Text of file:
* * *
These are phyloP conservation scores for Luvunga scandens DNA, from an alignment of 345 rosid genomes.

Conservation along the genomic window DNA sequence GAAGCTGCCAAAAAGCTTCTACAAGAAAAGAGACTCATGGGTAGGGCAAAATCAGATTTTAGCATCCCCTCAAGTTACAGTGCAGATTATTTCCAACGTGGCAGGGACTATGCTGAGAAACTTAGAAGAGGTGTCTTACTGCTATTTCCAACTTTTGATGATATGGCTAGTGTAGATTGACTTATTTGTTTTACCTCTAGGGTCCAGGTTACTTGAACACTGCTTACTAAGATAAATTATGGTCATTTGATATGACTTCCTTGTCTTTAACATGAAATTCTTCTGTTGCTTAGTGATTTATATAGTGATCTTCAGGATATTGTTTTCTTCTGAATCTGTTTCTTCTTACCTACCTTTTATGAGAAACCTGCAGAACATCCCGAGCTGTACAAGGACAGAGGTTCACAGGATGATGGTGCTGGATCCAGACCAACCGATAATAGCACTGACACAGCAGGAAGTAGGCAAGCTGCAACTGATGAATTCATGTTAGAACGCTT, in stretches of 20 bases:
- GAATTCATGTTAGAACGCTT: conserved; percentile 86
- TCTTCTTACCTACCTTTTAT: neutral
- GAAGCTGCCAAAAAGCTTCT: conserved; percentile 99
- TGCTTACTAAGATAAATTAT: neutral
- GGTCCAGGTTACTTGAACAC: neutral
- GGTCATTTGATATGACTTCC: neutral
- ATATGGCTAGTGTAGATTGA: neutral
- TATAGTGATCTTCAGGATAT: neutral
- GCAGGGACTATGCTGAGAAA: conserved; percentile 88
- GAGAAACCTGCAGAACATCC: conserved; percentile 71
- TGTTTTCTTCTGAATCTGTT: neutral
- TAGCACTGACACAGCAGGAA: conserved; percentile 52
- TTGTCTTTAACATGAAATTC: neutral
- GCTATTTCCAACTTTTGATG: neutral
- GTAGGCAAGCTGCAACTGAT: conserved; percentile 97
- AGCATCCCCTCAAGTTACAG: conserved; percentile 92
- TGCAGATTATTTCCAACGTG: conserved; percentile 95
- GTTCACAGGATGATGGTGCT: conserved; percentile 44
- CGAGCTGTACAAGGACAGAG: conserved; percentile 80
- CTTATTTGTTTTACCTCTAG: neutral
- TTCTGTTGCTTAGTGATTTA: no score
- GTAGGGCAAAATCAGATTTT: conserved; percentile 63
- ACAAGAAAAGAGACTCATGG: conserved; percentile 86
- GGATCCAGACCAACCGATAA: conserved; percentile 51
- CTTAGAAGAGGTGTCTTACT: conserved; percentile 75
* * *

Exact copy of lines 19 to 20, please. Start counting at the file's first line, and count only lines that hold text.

- TGCAGATTATTTCCAACGTG: conserved; percentile 95
- GTTCACAGGATGATGGTGCT: conserved; percentile 44